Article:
Summer Experiences Both On And Off Campus
A look at what six RWU students did over their summer
BRISTOL, R.I. – Looking down from the top of the Bloomberg building in New York City, Francesca Montemarano '18 reflected on her summer which turned out to be one of the best hands-on learning experiences she's had as a Roger Williams student. Montemarano, who's enrolled in RWU's accelerated Master of Business Administration program, spent the summer in The Big Apple as an intern for Wheels Up, a private aviation company. That day, she was at the building as part of a team for a meeting with representatives from Bloomberg. The meeting was informative in seeing how two companies build relationships and collaborate.
Montemarano's internship with Wheels Up gave her a 360-degree view of the company. Each week she was part of a different team, working with several department heads on various tasks and projects around the company. For example, one week Montemarano worked in the marketing department. Another week she was in partnerships and events. Continuing with the tour, she learned about the company's cutting-edge projects in the development department another week.
"The experience gave me the opportunity to learn all different aspects of a business," the 4+1 M.B.A. student said.
Montemarano wasn't alone in using her summer to expand her learning and prepare for life after graduation. Hundreds of RWU students discovered first-hand that summer, though a time to relax and unwind, is also the perfect moment to gain additional experience both inside and outside the classroom.
As summer ends and the fall semester begins, we look back at what summer looked like for five other RWU students:
- Alicia Beauvais ’19, of North Attleboro, Mass., was one of nineteen RWU research fellows who presented at this year's Summer Undergraduate Research Fellows Conference. Beauvais worked to identify the species biodiversity and sequence the DNA of a red algal family (Rhodomelaceae) found in local waters, which will help scientists understand how these organisms are responding to climate change and other human-induced stressors. Her work will contribute toward a peer-reviewed article by RWU Professor Brian Wysor, who is leading the research, titled an Illustrated Key to the Seaweeds of New England, as well as larger research initiatives and public educational outreach.
- Marketing major Carolyn O'Hara '18 took two Summer Session courses this summer: a business law course and a financial accounting course. In her business law course, O’hara became familiar with key law terms in business ethics through case studies and real-life examples. In financial accounting, O’Hara studied the fundamentals of accounting, with an emphasis on the use of economic data in the decision-making process. O'Hara appreciated the even smaller class sizes in the summer that lead to additional personalized attention from faculty members. While taking her summer courses, O'Hara lived on campus.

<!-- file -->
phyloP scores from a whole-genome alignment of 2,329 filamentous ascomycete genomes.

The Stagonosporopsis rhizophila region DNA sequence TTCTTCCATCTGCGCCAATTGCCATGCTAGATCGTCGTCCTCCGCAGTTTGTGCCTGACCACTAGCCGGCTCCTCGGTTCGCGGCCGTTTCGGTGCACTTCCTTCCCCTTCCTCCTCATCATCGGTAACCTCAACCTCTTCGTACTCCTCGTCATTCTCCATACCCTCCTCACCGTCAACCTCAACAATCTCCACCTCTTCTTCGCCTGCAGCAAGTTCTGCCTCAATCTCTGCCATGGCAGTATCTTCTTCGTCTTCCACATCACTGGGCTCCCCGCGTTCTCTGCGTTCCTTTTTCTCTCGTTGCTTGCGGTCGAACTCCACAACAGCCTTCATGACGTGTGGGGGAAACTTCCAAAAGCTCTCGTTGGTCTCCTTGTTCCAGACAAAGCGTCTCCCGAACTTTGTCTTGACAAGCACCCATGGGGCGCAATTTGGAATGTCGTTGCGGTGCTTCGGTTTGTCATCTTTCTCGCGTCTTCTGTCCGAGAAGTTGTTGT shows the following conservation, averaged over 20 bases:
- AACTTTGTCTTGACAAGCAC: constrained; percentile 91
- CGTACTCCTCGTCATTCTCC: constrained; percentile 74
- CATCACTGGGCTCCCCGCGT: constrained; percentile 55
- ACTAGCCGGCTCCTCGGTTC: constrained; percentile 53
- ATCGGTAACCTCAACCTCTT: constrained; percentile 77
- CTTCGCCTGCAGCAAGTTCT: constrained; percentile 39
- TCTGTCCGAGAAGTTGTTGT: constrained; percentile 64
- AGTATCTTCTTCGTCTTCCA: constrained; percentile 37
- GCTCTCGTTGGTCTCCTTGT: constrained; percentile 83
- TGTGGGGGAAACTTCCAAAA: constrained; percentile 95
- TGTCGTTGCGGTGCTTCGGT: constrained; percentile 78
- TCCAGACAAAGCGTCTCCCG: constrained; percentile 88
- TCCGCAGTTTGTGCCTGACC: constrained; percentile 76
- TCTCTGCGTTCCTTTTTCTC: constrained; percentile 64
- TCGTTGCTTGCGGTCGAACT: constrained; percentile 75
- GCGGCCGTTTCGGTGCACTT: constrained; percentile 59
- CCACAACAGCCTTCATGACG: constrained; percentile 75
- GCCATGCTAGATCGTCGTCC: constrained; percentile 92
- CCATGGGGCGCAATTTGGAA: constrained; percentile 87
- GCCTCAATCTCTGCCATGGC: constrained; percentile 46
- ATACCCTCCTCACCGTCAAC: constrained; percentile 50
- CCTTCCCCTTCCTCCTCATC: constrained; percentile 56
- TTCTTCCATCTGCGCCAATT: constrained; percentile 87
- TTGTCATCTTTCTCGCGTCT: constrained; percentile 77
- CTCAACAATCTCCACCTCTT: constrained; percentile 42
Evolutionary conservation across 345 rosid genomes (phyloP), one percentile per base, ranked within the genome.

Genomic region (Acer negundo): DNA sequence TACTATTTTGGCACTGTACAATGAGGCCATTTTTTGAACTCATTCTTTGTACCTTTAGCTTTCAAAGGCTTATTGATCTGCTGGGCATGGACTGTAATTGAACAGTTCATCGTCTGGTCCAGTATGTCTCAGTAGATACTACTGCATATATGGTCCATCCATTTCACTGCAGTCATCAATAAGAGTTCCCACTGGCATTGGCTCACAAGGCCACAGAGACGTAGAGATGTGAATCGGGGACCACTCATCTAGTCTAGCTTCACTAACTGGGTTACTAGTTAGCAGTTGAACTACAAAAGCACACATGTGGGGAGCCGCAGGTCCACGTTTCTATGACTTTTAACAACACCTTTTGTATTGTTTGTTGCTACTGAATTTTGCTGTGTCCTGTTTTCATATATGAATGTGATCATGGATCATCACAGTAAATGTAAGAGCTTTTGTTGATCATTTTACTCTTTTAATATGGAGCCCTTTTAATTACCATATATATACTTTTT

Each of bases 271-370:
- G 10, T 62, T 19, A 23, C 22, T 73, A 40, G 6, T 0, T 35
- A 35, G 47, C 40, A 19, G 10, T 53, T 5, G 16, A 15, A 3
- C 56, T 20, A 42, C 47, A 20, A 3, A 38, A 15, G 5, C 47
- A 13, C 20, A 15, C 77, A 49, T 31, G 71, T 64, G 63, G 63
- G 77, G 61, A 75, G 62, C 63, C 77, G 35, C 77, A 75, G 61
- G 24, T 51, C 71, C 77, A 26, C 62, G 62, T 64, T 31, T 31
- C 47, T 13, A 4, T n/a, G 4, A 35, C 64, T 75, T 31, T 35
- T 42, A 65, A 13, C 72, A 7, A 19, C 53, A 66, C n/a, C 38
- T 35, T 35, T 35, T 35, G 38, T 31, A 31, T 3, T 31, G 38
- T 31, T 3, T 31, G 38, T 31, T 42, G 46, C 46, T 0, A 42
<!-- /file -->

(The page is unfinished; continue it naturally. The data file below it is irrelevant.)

- Christopher Pierce, a public administration master's candidate, interned at the Rhode Island Office of Innovation. The office, which was formed by Governor Gina Raimondo in early 2016 works to redesign government to be more collaborative, efficient and responsive to Rhode Islander's needs. Over the summer, Pierce was involved in projects that are helping to create strategic public-private partnerships that break down traditional silos and promote communication between state agencies. Pierce plans on continuing to serve as an intern through the fall semester.
- Last semester, Galen Shrand '18 won a national Chinese language competition for university students new to studying Chinese. With the win, he was selected as one of six to join an all expenses paid Hainan Airlines sponsored Confucius Institute Cultural Ambassador China Trip for 10 days in the summer. The trip, according to Shrand, was fantastic. Shrand learned about Beijing's history and culture and also visited the Great Wall, where he enjoyed a stunning view of "blueish green mountains stretching for miles into the distance with the Great Wall snaking in and out of view."
- Julia Uber, a graduate student in the forensic psychology program, spent the summer working on a research project for her master's thesis. She is trying to is trying to predict what factors may lead to multiple overdoses and what factors lead to fatal overdoses based on community samples from New Bedford, Massachusetts. Over the summer, she worked on collecting and organizing her data, so she can begin to analyze it in the fall. She hopes her findings will lead to longer follow-ups with overdose victims. Uber is working closely with RWU Professor Alejandro Leguizamo on this project.